A former classmate of mine returned to our hometown or Orcutt and took a little trip down to Lompoc to give Turiya a taste. Check out this novelist and wine writer Becca Gomez Farrell's tasting exploration and shout out to the ERHS Class of '98.Read More
Last month, a group of winemakers brought a few of their bottles to the quaint but trendy tasting room Casa Dumetz, located in the heart of Los Alamos. The fact that the event was free and open to the public was not unusual for the small town, but one detail was unique: the winemakers were all women.
The idea for the casual Saturday evening came from Buttonwood Winery’s Karen Steinwachs, who was inspired by Patricia Arquette’s Oscar acceptance speech that called for wage equality. Realizing March was Women’s History Month, Steinwachs quickly pulled together a night of wine sharing and drinking amongst female professionals in the industry. Plus, it’s a “good excuse [to get together],” she said. “Wine is a beverage that does exactly this,” pointing around Casa Dumetz’s patio that buzzed with chatter and sparkled with lights. “It brings people together.”
In California, about 10 percent of the 3,400 wineries have women as their lead winemaker, according to Riverbench’s winemaker Clarissa Nagy, and she believes the percentage in Santa Barbara County is higher. Exactly how much higher is hard to say, but on relatively short notice, about 20 women winemakers showed up to the March 28 event.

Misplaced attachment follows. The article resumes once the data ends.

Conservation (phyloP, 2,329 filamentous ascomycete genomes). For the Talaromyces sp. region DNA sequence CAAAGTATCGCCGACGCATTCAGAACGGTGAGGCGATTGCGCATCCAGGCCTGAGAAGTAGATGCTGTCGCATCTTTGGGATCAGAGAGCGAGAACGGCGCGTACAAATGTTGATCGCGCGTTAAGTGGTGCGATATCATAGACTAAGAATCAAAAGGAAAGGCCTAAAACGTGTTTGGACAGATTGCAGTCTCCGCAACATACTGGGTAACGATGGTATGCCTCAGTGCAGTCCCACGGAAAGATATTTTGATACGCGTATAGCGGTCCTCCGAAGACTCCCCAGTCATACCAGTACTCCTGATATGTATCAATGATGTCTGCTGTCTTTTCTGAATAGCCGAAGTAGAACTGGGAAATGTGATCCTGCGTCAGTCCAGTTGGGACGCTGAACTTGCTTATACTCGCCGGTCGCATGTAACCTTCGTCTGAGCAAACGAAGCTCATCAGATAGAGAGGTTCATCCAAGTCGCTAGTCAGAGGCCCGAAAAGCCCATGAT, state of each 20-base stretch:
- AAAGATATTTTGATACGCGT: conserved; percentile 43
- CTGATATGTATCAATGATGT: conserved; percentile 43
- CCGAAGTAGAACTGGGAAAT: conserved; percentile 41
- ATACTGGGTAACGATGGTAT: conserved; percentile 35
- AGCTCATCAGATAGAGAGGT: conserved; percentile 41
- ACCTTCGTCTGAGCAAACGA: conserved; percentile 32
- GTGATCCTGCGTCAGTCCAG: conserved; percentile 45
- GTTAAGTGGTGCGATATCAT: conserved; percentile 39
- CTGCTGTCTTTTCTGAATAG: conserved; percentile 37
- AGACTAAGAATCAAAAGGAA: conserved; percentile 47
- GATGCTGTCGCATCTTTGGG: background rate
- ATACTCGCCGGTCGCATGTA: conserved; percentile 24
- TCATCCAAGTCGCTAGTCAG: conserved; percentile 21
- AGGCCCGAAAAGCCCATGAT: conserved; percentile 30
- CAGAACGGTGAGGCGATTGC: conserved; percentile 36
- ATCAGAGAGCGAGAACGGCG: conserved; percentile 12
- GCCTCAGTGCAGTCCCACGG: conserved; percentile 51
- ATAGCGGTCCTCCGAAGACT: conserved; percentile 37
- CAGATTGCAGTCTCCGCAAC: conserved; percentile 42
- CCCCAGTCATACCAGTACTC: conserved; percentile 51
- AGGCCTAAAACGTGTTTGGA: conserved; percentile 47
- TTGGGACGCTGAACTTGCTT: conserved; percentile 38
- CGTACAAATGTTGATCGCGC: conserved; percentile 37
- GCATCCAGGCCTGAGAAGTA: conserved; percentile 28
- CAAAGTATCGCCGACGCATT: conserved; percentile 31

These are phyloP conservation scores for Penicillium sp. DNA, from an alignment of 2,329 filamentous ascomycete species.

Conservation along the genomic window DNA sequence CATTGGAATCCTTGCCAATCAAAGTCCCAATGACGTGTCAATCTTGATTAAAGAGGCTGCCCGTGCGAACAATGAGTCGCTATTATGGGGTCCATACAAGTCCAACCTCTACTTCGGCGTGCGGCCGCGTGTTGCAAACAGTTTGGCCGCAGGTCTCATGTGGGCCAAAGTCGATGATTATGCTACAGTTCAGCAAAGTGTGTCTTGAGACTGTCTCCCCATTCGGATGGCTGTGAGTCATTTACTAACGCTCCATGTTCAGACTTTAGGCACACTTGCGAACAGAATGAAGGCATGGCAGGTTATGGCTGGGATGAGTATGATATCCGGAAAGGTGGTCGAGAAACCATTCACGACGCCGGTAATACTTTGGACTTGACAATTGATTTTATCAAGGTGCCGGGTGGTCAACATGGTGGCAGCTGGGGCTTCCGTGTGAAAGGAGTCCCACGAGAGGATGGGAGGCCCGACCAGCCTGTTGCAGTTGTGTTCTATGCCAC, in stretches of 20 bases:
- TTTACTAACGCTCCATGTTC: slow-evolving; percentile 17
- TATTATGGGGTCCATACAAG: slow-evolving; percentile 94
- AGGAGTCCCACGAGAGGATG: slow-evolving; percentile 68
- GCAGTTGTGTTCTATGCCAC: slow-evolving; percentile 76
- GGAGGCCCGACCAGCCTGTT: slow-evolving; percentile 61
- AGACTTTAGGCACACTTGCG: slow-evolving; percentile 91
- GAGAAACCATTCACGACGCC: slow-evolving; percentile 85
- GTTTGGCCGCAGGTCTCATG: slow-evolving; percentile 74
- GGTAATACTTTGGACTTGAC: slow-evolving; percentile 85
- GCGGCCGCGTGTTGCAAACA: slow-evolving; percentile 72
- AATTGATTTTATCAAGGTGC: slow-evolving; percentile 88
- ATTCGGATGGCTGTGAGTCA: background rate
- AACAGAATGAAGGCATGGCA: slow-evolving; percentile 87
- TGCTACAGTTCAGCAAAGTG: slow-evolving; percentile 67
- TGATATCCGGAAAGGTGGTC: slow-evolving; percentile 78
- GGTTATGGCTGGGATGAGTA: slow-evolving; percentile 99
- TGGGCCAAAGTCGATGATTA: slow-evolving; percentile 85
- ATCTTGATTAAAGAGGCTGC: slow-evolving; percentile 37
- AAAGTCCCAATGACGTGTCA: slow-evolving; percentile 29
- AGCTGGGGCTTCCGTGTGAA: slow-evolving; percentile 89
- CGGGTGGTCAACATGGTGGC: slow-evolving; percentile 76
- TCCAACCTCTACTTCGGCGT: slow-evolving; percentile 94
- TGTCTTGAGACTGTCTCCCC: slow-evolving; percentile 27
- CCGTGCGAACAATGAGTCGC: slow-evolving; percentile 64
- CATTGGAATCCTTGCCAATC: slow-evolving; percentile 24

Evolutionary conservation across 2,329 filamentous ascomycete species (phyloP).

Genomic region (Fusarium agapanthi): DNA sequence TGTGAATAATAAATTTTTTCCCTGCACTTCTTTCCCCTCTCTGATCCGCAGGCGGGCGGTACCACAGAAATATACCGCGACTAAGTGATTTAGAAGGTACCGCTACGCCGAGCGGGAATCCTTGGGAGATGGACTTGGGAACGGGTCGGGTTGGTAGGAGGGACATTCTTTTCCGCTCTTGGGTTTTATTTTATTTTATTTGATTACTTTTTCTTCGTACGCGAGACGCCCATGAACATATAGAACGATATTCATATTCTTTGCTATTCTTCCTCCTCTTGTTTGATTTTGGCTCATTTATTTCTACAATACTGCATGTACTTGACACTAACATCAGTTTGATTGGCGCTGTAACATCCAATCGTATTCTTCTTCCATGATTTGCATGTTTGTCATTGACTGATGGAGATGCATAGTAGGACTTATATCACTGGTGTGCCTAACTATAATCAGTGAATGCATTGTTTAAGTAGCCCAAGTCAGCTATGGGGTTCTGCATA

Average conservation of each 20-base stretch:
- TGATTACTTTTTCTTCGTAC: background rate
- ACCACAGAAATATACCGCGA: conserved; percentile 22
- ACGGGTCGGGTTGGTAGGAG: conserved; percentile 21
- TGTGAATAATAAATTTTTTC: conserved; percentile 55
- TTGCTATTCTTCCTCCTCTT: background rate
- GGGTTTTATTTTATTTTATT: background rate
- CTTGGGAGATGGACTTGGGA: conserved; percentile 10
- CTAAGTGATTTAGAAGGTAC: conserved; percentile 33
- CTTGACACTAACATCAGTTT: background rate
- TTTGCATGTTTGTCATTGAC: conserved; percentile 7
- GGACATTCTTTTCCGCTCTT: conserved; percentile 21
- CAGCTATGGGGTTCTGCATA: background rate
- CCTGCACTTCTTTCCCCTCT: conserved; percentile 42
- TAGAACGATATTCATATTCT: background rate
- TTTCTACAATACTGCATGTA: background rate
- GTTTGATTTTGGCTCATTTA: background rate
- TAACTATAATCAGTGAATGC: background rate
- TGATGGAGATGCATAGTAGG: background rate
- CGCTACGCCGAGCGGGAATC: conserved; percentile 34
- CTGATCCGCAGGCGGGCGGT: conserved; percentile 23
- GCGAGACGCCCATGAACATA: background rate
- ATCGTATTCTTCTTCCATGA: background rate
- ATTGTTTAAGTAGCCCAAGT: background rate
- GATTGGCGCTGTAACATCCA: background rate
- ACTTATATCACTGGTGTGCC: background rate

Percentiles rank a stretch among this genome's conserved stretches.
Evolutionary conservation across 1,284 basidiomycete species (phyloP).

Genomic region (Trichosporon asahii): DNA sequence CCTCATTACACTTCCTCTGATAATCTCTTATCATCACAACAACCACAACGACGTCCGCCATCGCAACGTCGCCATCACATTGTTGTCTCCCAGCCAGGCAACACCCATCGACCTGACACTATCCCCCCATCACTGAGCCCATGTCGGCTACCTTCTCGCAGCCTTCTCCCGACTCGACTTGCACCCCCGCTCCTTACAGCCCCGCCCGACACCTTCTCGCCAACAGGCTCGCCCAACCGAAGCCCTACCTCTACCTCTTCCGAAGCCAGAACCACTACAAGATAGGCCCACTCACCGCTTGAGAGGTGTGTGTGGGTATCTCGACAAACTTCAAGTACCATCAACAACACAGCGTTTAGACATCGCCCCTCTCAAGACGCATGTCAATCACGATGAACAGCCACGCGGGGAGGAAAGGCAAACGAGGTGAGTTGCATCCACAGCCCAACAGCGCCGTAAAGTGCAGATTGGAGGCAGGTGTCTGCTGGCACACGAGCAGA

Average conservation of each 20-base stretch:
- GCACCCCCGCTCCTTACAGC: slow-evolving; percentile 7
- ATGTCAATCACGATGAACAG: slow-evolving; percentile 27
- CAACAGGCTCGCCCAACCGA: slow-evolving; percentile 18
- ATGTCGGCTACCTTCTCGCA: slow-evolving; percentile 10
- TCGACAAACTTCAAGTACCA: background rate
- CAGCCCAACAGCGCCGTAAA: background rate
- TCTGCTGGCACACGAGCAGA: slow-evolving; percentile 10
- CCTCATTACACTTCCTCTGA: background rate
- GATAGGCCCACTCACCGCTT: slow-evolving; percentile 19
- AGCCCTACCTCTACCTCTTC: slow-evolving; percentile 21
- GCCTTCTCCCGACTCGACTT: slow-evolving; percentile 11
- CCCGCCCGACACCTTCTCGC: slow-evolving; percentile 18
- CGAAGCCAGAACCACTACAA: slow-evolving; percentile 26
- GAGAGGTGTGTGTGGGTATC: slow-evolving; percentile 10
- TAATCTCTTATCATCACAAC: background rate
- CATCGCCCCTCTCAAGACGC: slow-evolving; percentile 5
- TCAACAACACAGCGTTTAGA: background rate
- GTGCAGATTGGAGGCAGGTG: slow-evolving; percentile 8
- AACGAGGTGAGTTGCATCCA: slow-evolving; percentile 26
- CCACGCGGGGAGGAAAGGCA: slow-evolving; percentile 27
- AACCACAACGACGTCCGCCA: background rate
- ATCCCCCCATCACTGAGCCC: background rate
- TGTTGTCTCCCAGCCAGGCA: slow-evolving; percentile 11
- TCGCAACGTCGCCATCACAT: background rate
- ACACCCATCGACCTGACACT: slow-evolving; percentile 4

“Women in the wine industry has been a longtime coming,” said Turiya Wines owner Angela Soleno, whose small and fine-tuned winery produces less than 300 cases of red wine each year. “The women who are doing it [are doing it] well.”
Like the wines, the women were a diverse group, each with varying experience, expertise, and palate. Sadie Rushing, who started working seasonally at Fiddlehead two years ago, fell into the industry. “I love it,” she said. Fiddlehead was established in 1989 by Kathy Joseph, who is often considered “the grandmother of the region,” Rushing said.
Also among the region’s early winemakers is Denise Shurtleff, who started out as a lab technician after graduating from Cal Poly San Luis Obispo in 1983 with a degree in nutrition. She’s been head winemaker of Cambria Estate Winery — the largest in the county — since 2003. Among the other labels present were Bonaccorsi, Buttonwood Farm, Cambria, Carhartt, Casa Dumetz, Cebada Vineyard, Cold Heaven, and Foley.